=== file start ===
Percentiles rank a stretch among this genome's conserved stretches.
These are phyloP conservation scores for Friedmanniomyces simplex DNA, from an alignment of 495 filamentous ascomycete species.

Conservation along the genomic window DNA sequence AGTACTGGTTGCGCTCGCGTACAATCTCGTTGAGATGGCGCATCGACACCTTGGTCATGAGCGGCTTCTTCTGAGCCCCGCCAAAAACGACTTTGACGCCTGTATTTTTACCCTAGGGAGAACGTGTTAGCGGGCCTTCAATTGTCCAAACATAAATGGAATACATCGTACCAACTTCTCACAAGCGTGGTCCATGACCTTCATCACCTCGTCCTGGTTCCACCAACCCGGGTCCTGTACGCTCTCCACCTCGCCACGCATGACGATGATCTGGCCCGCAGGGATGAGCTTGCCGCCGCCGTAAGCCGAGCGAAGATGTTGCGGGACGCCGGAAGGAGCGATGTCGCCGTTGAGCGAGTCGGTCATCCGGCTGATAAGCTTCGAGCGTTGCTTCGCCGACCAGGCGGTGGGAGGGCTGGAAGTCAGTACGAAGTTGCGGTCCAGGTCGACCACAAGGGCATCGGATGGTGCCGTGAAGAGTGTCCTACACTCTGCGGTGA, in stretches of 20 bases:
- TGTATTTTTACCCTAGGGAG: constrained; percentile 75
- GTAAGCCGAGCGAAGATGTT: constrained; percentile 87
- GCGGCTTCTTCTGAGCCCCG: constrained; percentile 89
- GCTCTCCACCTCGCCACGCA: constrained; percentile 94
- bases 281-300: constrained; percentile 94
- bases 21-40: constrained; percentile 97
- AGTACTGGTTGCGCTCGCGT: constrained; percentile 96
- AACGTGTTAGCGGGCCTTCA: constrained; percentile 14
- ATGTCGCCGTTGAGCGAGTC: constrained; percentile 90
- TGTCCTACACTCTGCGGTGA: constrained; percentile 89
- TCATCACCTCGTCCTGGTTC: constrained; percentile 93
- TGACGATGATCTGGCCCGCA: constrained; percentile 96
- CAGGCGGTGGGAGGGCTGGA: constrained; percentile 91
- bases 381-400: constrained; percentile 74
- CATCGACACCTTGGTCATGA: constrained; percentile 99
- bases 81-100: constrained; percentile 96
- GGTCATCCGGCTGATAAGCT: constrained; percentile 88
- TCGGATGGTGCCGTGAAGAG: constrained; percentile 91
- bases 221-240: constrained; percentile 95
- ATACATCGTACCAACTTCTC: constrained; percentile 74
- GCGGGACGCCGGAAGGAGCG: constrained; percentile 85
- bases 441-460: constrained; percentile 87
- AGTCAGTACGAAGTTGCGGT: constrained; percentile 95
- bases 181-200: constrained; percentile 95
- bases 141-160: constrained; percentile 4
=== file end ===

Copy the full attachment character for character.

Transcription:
Percentiles rank a stretch among this genome's conserved stretches.
These are phyloP conservation scores for Friedmanniomyces simplex DNA, from an alignment of 495 filamentous ascomycete species.

Conservation along the genomic window DNA sequence AGTACTGGTTGCGCTCGCGTACAATCTCGTTGAGATGGCGCATCGACACCTTGGTCATGAGCGGCTTCTTCTGAGCCCCGCCAAAAACGACTTTGACGCCTGTATTTTTACCCTAGGGAGAACGTGTTAGCGGGCCTTCAATTGTCCAAACATAAATGGAATACATCGTACCAACTTCTCACAAGCGTGGTCCATGACCTTCATCACCTCGTCCTGGTTCCACCAACCCGGGTCCTGTACGCTCTCCACCTCGCCACGCATGACGATGATCTGGCCCGCAGGGATGAGCTTGCCGCCGCCGTAAGCCGAGCGAAGATGTTGCGGGACGCCGGAAGGAGCGATGTCGCCGTTGAGCGAGTCGGTCATCCGGCTGATAAGCTTCGAGCGTTGCTTCGCCGACCAGGCGGTGGGAGGGCTGGAAGTCAGTACGAAGTTGCGGTCCAGGTCGACCACAAGGGCATCGGATGGTGCCGTGAAGAGTGTCCTACACTCTGCGGTGA, in stretches of 20 bases:
- TGTATTTTTACCCTAGGGAG: constrained; percentile 75
- GTAAGCCGAGCGAAGATGTT: constrained; percentile 87
- GCGGCTTCTTCTGAGCCCCG: constrained; percentile 89
- GCTCTCCACCTCGCCACGCA: constrained; percentile 94
- bases 281-300: constrained; percentile 94
- bases 21-40: constrained; percentile 97
- AGTACTGGTTGCGCTCGCGT: constrained; percentile 96
- AACGTGTTAGCGGGCCTTCA: constrained; percentile 14
- ATGTCGCCGTTGAGCGAGTC: constrained; percentile 90
- TGTCCTACACTCTGCGGTGA: constrained; percentile 89
- TCATCACCTCGTCCTGGTTC: constrained; percentile 93
- TGACGATGATCTGGCCCGCA: constrained; percentile 96
- CAGGCGGTGGGAGGGCTGGA: constrained; percentile 91
- bases 381-400: constrained; percentile 74
- CATCGACACCTTGGTCATGA: constrained; percentile 99
- bases 81-100: constrained; percentile 96
- GGTCATCCGGCTGATAAGCT: constrained; percentile 88
- TCGGATGGTGCCGTGAAGAG: constrained; percentile 91
- bases 221-240: constrained; percentile 95
- ATACATCGTACCAACTTCTC: constrained; percentile 74
- GCGGGACGCCGGAAGGAGCG: constrained; percentile 85
- bases 441-460: constrained; percentile 87
- AGTCAGTACGAAGTTGCGGT: constrained; percentile 95
- bases 181-200: constrained; percentile 95
- bases 141-160: constrained; percentile 4